Having said that, Paul moves on in chap 10 to remind the Corinthians not to be too cocky. Apparently some of the saints of Corinth felt that they were so strong in the Lordís service that theyíd never stumble or fallÖ, and thatís why they felt free to eat foods sacrificed to idols; they were above giving an honor to these idols. With reference to how Israel in the Old Testament stumbled and fell into the sin of idolatry, the apostle tells the Corinthians not to be brazen about themselves. Vs 12: "therefore let him who thinks he stands take heed lest he fall." That is: Israelís example should show the Corinthians (and us!) that no one is above falling into sin. So, steer clear of the idols, steer clear of the idol feasts. You may think youíre so strong, you may think youíre not like the weak brother whoís afraid heíll come under the grip of his heathen upbringing again if he eats meat sacrificed to the spirit of his diseased grandfather, but Ėsays Paul- youíre not above it. Take to heart the example of Israel and learn!

That, brothers and sisters, leads to the words of our text itself: "therefore, my beloved, flee from idolatry." What the idolatry is from which the Corinthians were to flee? Straight-out service of other gods? No, beloved, Paulís point is more specific. Those saints of Corinth knew the idols were not true gods, and they werenít about to fall down before them in worship either. But the idolatry all around the saints of Corinth meant that from time to time these Christians were invited to feasts dedicated to these gods Ė be it birthday parties or family anniversaries or weddings, or possibly work-related functions. And here was the big question: how should they act in the face of such invitations? Should they consider themselves strong, above the temptation of falling as Israel did? True, "God is faithful, who will not allow you to be tempted beyond what you are able." In fact, "with the temptation [God] will also make the way of escape" (vs 13). But whatís the way of escape God provides? This, that you carry out the responsibilities God has laid on you, and that means specifically that you "flee" from the temptation, "flee from idolatry"!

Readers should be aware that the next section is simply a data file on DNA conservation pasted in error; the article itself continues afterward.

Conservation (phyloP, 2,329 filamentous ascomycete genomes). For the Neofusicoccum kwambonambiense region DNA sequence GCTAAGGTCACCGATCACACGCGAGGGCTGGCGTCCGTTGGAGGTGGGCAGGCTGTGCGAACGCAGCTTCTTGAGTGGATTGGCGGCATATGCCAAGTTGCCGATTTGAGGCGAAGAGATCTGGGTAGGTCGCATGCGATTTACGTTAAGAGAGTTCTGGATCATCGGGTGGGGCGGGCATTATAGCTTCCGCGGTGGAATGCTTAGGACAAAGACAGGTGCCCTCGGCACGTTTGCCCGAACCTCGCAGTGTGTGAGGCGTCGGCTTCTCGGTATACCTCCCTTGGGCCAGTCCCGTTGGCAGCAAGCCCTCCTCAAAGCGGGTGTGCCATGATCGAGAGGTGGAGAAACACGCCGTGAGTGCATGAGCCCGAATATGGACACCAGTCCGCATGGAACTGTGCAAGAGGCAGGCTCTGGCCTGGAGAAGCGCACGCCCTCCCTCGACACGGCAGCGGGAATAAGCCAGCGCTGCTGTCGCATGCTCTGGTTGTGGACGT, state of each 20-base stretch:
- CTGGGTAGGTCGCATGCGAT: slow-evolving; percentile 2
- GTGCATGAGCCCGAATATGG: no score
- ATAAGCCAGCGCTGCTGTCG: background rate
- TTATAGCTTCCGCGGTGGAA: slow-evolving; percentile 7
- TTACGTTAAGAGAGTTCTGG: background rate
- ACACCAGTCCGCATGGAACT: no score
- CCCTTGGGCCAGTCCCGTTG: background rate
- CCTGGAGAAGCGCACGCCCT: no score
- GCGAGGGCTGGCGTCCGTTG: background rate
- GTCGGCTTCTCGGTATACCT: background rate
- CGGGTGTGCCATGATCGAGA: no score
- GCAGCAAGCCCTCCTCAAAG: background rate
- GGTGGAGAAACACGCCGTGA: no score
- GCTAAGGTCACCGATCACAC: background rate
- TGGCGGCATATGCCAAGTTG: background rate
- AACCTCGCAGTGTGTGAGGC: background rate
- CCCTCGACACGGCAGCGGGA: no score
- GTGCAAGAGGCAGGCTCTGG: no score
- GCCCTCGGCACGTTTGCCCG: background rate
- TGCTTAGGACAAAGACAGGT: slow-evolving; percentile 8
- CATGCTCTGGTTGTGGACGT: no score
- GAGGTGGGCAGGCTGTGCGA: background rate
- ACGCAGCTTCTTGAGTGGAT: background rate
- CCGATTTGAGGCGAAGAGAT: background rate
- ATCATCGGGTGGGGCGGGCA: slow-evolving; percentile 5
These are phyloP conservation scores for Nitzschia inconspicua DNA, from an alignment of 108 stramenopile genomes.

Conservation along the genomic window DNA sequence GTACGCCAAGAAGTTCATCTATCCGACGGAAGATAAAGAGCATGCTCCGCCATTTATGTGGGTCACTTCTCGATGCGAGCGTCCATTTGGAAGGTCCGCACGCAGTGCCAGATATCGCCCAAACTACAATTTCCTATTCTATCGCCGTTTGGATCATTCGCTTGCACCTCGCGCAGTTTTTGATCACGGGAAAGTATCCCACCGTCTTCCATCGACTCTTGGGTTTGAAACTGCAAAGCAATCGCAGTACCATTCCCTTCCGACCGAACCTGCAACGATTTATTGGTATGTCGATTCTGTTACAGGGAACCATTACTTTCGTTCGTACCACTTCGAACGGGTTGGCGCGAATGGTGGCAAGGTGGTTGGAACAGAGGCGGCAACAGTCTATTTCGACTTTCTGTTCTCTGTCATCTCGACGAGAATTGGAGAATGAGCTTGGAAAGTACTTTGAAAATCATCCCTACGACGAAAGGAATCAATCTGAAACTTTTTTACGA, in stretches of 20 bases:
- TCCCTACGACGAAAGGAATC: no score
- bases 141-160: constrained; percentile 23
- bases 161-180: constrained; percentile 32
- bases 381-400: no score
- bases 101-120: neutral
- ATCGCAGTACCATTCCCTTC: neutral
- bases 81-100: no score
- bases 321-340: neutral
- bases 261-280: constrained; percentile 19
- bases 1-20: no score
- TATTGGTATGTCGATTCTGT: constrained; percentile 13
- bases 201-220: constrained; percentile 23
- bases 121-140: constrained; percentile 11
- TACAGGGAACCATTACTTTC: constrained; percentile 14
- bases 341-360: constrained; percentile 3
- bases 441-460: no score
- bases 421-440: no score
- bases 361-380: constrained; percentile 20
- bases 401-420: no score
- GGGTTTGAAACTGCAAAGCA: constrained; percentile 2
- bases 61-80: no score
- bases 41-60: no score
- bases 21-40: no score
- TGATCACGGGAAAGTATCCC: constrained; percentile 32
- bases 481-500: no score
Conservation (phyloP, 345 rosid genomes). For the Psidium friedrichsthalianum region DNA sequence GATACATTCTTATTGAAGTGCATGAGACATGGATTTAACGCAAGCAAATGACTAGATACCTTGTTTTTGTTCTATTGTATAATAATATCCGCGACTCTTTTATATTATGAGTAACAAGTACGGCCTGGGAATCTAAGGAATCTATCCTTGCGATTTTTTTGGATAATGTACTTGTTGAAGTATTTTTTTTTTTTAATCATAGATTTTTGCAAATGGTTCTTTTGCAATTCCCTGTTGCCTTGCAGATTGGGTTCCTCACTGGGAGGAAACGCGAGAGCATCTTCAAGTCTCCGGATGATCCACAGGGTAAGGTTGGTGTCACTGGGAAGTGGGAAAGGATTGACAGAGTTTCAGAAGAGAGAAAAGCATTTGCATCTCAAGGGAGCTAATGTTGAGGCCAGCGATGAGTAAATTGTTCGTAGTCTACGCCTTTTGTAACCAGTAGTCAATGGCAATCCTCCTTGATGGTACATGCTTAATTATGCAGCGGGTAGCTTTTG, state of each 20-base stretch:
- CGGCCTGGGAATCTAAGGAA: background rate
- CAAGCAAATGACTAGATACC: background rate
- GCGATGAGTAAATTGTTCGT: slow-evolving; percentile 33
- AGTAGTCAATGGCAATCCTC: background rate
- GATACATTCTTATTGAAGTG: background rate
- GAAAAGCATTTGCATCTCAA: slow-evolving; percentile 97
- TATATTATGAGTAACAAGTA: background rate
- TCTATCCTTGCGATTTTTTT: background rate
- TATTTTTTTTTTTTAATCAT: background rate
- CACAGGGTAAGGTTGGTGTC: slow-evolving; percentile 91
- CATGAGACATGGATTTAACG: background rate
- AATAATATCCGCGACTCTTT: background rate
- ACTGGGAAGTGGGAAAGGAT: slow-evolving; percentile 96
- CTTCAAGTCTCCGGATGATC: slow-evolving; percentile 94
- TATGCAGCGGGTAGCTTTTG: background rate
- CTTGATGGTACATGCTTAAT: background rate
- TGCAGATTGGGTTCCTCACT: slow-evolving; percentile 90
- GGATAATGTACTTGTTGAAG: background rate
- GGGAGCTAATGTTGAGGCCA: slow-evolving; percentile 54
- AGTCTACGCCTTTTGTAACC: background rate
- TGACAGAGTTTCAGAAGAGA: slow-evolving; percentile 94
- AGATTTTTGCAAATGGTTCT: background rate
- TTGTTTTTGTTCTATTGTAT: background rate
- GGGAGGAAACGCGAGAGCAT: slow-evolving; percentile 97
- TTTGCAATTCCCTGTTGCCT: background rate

See there, brothers and sisters, Paulís answer to the question of the Corinthians "concerning things offered to idols." His answer is: "flee from idolatry." And really, we find it somewhat of a surprising answer. For Paul is categorical; "flee from idolatry." We feel itís a bit too categoricalÖ. Surely, we feel, I may join in a feast to idols and eat food sacrificed to idols if Iím convinced that the idols arenít real anyway, if Iím sure Iím strong enough not to fall under the bondage of these idols of my youthÖ. If Iím weak, OK, I should steer away from the idol feasts, but if Iím strongÖ. And if my participating is going to cause another to stumble, OK, then I should think again tooÖ. But in principle, if God gives me strength to know that the idols arenít real anyway, and I cause no weaker person to stumbleÖ, surely I can accept that invitationÖ. Then we see the lesson for ourselves as this: as long I realize that sportsí figures arenít gods and I donít give them any adoration, Iím free to attend the games. Unless, of course, my attendance makes a weaker brother stumble, for then I should refrain out of love for the weaker brotherÖ.

But No, brothers and sisters, Paul is categorical. The Corinthians want advice "concerning things offered to idols." And Paulís advice is absolute: "flee from idolatry." We want to know why Paul tells the saints of Corinth to flee from all idolatry altogether. This leads us to our second point:

Why one should flee from idolatry

What, congregation, is so evil about idolatry? So youíre sincere in the service of your God and Savior, and you know that the idols you were brought up with are empty, not real. Now your family members Ėtheyíre still pagan- invite you to Dadís and Momís anniversary celebration and you know that at the feast youíll have to eat foods the family has sacrificed to the spirit of your diseased grandfather. What should you do? Accept the invitation? Paul in chap 10:15ff asks attention for a matter self-evident to the people of Corinth. The question is this: when the family eats food sacrificed to the spirit of an idol, what are they saying by eating it? And when they see you eating that food, what do they think youíre saying by eating it?

Here the apostle Paul brings in two examples to press home his point. The first example is the Lordís supper (vss 16f), and the second is the sacrifices Israel ate in the tabernacle of the Old Testament (vs 18).

The first example is the most elaborate. Says Paul:

"The cup of blessing which we bless, is it not the communion of the blood of Christ? The bread which we break, is it not the communion of the body of Christ? For we, though many, are one bread and one body; for we all partake of that one bread."